“I’m opposed to granting amnesty,” said Rep. Nick Rahall, a Democrat from West Virginia, whose grandparents legally emigrated to the U.S. from Lebanon. Creating a separate way this group can gain citizenship “would siphon scarce resources away from our already-overwhelmed immigration system and would be unfair to those other immigrants, past and present, who have dutifully waited for their turn to legally enter our country,” he said.
Some House Democrats fret that any new immigration laws could repeat what they consider the mistakes of a 1986 law that legalized many illegal immigrants and included measures to stop illegal crossings.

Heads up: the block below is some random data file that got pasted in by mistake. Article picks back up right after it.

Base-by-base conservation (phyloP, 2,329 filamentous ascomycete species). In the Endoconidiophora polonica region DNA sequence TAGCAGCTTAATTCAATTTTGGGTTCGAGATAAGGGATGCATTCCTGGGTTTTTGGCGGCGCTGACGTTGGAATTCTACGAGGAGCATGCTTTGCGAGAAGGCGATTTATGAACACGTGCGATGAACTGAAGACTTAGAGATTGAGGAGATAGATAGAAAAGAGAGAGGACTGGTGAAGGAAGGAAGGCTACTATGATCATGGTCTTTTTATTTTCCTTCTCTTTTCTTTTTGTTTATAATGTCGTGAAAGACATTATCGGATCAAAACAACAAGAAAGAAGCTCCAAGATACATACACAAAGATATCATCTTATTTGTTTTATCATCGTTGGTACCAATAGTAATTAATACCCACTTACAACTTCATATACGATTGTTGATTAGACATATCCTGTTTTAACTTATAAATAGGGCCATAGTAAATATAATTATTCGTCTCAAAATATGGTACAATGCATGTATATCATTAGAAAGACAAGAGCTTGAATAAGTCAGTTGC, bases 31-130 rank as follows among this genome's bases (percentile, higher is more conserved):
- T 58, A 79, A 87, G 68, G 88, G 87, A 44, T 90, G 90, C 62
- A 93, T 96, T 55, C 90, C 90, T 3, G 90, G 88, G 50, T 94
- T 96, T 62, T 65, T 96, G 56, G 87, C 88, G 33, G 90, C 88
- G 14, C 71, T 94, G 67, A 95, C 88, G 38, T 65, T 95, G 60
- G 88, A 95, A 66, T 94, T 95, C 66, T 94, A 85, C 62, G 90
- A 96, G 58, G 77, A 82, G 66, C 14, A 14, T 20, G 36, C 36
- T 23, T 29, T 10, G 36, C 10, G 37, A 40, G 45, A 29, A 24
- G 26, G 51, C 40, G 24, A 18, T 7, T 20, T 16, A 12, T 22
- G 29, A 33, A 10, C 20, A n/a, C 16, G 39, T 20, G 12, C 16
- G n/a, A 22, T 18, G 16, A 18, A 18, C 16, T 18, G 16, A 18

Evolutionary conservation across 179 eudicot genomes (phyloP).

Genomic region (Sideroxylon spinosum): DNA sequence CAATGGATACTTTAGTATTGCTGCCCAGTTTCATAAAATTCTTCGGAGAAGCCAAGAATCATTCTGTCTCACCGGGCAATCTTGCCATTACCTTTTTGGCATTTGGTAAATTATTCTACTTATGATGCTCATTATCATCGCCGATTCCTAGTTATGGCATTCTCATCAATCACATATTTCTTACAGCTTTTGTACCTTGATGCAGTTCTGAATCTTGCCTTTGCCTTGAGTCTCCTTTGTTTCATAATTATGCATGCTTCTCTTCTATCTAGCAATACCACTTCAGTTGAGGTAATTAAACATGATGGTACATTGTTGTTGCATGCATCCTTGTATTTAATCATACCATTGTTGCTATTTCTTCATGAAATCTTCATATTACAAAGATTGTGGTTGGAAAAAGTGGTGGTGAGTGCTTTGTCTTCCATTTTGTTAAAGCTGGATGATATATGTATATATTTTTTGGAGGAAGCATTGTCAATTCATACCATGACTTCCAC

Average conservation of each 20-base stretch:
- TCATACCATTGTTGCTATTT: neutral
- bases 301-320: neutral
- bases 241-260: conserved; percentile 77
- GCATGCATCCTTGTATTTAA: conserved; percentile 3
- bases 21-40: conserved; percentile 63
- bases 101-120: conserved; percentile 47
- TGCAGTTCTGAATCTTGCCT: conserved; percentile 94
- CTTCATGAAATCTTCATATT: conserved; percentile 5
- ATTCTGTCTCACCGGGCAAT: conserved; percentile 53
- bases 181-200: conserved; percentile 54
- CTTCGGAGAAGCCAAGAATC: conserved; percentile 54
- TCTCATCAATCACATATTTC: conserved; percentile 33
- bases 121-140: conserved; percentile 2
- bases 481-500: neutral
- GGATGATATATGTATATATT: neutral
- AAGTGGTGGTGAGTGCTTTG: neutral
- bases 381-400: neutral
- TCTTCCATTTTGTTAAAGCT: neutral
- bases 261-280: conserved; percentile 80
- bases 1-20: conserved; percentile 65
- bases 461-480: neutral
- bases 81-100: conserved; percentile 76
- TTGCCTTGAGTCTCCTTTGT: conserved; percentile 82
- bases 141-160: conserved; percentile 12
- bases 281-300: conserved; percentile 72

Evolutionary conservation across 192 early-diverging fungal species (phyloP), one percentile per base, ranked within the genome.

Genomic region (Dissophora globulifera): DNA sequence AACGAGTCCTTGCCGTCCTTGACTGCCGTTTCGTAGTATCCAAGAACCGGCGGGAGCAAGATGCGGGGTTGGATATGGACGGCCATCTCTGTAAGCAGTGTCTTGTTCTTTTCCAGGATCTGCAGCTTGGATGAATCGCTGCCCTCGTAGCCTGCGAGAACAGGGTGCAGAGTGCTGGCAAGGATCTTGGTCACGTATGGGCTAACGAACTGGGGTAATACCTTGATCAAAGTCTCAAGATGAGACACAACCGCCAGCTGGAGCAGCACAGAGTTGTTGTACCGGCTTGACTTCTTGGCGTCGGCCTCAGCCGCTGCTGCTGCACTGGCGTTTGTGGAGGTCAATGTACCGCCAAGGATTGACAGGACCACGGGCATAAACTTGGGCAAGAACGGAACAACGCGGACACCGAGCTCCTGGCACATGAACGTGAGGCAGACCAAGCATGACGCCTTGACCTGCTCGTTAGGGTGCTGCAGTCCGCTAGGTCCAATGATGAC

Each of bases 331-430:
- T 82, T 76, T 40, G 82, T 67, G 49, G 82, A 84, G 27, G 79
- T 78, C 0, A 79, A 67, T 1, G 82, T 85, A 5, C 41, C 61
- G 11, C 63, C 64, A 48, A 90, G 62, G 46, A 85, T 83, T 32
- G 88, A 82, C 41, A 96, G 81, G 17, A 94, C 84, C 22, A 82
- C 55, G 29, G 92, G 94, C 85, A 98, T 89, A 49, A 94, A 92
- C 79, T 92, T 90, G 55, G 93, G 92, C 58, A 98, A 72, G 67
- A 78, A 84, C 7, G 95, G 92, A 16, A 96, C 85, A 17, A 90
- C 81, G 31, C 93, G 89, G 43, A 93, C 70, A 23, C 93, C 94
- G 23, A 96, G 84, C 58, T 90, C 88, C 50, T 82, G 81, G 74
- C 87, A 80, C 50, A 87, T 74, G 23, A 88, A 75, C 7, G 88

“I want to be certain that it’s not 1986 all over again,” said Rep. Daniel Lipinski, a Democrat from Illinois, who said he’s concerned some lawmakers might be willing in future negotiations to roll back the provisions to beef up border security, which were added to the Senate bill in a bid to win GOP support. “I have concerns about if the federal government will be serious about enforcing immigration law in the future,” he said.
The exact number of resistant or fence-sitting House Democrats on immigration is hard to determine. Like many Republicans, some centrist Democrats are reluctant to stake out a firm position before the House strategy is set.